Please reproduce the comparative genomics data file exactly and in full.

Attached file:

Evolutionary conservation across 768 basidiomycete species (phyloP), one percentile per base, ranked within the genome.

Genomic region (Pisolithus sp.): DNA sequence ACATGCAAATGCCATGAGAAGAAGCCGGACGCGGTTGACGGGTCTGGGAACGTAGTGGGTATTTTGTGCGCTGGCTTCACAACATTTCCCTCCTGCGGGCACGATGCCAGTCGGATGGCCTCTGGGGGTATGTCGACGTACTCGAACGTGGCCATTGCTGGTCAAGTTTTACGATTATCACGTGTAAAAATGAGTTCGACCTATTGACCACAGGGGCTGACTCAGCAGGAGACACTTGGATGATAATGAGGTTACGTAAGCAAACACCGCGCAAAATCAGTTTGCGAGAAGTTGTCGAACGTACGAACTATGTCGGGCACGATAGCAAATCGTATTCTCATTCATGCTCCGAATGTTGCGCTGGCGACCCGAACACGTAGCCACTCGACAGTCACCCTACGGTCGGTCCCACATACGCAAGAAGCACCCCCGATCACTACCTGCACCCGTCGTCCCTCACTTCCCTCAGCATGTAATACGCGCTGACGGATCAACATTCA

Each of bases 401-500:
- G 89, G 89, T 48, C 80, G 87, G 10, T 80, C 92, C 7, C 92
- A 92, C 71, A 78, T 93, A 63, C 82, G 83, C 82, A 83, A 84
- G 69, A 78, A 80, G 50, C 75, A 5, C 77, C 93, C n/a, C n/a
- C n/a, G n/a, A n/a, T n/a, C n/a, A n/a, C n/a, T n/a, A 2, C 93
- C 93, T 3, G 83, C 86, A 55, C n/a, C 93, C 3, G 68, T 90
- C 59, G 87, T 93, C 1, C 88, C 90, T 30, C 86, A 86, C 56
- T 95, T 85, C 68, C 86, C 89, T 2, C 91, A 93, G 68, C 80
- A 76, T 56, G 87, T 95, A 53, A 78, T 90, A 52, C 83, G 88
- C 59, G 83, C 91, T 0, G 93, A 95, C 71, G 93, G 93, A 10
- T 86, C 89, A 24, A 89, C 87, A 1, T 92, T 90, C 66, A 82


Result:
Evolutionary conservation across 768 basidiomycete species (phyloP), one percentile per base, ranked within the genome.

Genomic region (Pisolithus sp.): DNA sequence ACATGCAAATGCCATGAGAAGAAGCCGGACGCGGTTGACGGGTCTGGGAACGTAGTGGGTATTTTGTGCGCTGGCTTCACAACATTTCCCTCCTGCGGGCACGATGCCAGTCGGATGGCCTCTGGGGGTATGTCGACGTACTCGAACGTGGCCATTGCTGGTCAAGTTTTACGATTATCACGTGTAAAAATGAGTTCGACCTATTGACCACAGGGGCTGACTCAGCAGGAGACACTTGGATGATAATGAGGTTACGTAAGCAAACACCGCGCAAAATCAGTTTGCGAGAAGTTGTCGAACGTACGAACTATGTCGGGCACGATAGCAAATCGTATTCTCATTCATGCTCCGAATGTTGCGCTGGCGACCCGAACACGTAGCCACTCGACAGTCACCCTACGGTCGGTCCCACATACGCAAGAAGCACCCCCGATCACTACCTGCACCCGTCGTCCCTCACTTCCCTCAGCATGTAATACGCGCTGACGGATCAACATTCA

Each of bases 401-500:
- G 89, G 89, T 48, C 80, G 87, G 10, T 80, C 92, C 7, C 92
- A 92, C 71, A 78, T 93, A 63, C 82, G 83, C 82, A 83, A 84
- G 69, A 78, A 80, G 50, C 75, A 5, C 77, C 93, C n/a, C n/a
- C n/a, G n/a, A n/a, T n/a, C n/a, A n/a, C n/a, T n/a, A 2, C 93
- C 93, T 3, G 83, C 86, A 55, C n/a, C 93, C 3, G 68, T 90
- C 59, G 87, T 93, C 1, C 88, C 90, T 30, C 86, A 86, C 56
- T 95, T 85, C 68, C 86, C 89, T 2, C 91, A 93, G 68, C 80
- A 76, T 56, G 87, T 95, A 53, A 78, T 90, A 52, C 83, G 88
- C 59, G 83, C 91, T 0, G 93, A 95, C 71, G 93, G 93, A 10
- T 86, C 89, A 24, A 89, C 87, A 1, T 92, T 90, C 66, A 82